Mass Ave business owners are divided over a proposed tax to pay for improvements throughout the cultural district in downtown Indianapolis.
Opponents have accused the advocates of rigging the proposal to ensure its passage, and they’re urging property owners to vote no on a petition that has yet to circulate.
The Riley Area Development Corp. and Mass Ave Merchants Association spearheaded the effort to create an economic improvement district, or EID, in which commercial property owners would be assessed a fee to pay for common benefits, such as streetscape improvements, maintenance and marketing.
The proposed rate is 0.15 percent of assessed value on commercial properties and half that for buildings owned by not-for-profits, such as the Athenaeum and Old National Center.
Cassie Stockamp, executive director of the Athenaeum Foundation and a member of the economic improvement district leadership committee, said the avenue needs a steady stream of income to stay competitive with other cultural districts. “Fountain Square, Georgia Street—we have to pay attention. We have to differentiate ourselves,” she said.
The EID leadership committee estimates that the fees would raise just under $100,000 a year. That figure could rise substantially with redevelopment of the Indianapolis Fire Department headquarters and former Coca-Cola bottling plant near the district’s northeast end. But the current proposal also would dissolve the EID after 10 years, Stockamp said.
The EID discussion has created a sharp divide among local business and property owners. One of the Athenaeum’s own tenants, Rathskeller Biergarten owner Dan McMichael, is strongly opposed. The Athenaeum’s leases would prevent the fee from being passed on to its tenants, but McMichael said his other properties, the Mayleeno Apartments and a parking lot, would be affected.
McMichael said an additional tax would make him reconsider plans to open another business on the avenue.
“This area’s done well on its own because of private investment,” he said, adding that he feels no threat from other restaurant and shopping districts. “I’ve watched the transition happen before my eyes. Mass Ave is one of the premier areas of the city.”
McMichael is one of 11 business and property owners who signed an opposition letter circulated last month that accuses Riley Area Development Corp. and consultant Schmidt Associates, also located on Massachusetts Avenue, of drafting the proposal to ensure its passage. Others who signed the letter include Forty-Five Degrees bar and restaurant owner Bill Pritt; Sherry and Tom Battista, whose retail and restaurant tenants include Best Chocolate in Town and R Bistro; and Three Mass Ave condominium developer Todd Maurer of Halakar Properties.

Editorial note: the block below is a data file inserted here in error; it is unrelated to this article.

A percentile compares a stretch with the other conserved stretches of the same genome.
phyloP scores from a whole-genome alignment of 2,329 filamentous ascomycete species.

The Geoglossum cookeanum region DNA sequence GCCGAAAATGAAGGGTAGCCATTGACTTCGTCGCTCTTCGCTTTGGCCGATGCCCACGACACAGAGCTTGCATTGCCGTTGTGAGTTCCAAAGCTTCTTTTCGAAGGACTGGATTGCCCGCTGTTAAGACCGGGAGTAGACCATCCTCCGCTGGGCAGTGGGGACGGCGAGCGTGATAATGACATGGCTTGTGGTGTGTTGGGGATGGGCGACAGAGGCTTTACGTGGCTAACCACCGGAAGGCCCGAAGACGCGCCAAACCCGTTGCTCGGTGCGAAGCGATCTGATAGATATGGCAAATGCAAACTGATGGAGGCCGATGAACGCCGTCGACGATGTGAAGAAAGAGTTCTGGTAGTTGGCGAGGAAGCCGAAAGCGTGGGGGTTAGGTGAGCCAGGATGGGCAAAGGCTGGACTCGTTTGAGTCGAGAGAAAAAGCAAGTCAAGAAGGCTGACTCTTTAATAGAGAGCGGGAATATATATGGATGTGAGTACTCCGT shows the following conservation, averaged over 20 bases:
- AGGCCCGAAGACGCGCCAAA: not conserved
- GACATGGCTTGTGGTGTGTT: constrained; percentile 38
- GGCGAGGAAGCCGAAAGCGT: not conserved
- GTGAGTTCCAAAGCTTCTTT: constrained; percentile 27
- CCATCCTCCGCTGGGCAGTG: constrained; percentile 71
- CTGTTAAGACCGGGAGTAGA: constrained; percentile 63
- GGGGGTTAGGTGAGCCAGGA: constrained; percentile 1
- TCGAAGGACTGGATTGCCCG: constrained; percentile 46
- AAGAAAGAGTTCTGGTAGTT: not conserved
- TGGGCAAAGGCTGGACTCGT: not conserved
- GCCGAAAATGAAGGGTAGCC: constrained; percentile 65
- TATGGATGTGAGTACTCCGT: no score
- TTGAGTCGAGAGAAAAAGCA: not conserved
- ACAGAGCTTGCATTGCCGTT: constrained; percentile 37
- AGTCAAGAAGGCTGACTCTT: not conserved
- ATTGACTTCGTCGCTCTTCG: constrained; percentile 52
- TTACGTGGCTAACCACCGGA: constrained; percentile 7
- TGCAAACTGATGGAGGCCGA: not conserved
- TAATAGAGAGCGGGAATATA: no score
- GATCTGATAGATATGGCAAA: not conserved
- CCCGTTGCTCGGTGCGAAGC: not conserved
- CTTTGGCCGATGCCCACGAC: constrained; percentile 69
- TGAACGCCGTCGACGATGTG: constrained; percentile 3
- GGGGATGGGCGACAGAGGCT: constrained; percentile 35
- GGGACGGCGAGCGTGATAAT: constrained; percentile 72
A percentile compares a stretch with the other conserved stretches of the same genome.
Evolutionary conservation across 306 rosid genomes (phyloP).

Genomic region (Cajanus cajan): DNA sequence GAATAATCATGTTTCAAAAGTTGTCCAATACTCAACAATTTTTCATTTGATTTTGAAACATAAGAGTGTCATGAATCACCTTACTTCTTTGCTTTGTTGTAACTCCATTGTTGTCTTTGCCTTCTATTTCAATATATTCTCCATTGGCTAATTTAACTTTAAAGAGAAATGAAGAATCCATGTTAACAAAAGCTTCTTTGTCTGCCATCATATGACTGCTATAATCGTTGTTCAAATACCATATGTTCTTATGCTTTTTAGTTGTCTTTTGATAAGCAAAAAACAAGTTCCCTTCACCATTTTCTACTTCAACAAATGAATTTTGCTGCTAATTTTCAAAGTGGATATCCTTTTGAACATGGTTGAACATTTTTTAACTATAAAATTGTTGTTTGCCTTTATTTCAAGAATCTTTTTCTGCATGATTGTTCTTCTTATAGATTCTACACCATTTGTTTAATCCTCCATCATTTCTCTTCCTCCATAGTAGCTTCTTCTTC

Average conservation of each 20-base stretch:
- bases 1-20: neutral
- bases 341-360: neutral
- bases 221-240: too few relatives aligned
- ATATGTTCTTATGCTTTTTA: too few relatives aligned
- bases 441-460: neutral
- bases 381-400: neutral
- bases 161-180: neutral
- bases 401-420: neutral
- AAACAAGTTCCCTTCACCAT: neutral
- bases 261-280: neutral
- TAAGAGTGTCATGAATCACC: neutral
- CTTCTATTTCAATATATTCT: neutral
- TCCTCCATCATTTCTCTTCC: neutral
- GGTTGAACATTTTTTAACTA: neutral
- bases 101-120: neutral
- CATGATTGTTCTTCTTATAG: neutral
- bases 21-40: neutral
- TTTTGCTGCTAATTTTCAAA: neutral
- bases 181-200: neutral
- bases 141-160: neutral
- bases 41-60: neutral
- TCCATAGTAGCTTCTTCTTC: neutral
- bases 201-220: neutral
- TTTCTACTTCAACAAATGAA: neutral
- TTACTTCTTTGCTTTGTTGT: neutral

The EID must clear two hurdles before it can be presented to the Indianapolis City-County Council. A majority of affected property owners must sign a petition agreeing to create the district, and those property owners must represent a majority of assessed value.
“RADC and Schmidt continually redraw the boundary of the district in order to reach that magical percentage,” the opposition letter states. “In a recent act of desperation, they have proposed to exclude most residential properties and include non-profit organizations. … Their main reason for pursuing non-profits is to gain the assessed value of the Athenaeum Building and the Murat Center, both of which are owned by non-profit organizations and represent millions of dollars worth of assessed value.”
Schmidt Planner Corrie Meyer said the latest proposal isn’t necessarily assured of passing because it also needs approval from a majority of all affected property owners, regardless of the value of their land and buildings.
If the petition is successful, the City-County Council would be asked to create the EID, and the fees would be included in the 2014 property-tax billing cycle.
Stockamp said the EID leadership committee will hold a meeting with property owners May 8, and the proposal could change again based on their feedback. She said she’s not sure how the petition would fare if it circulated today.
“I think it’s really close right now,” she said.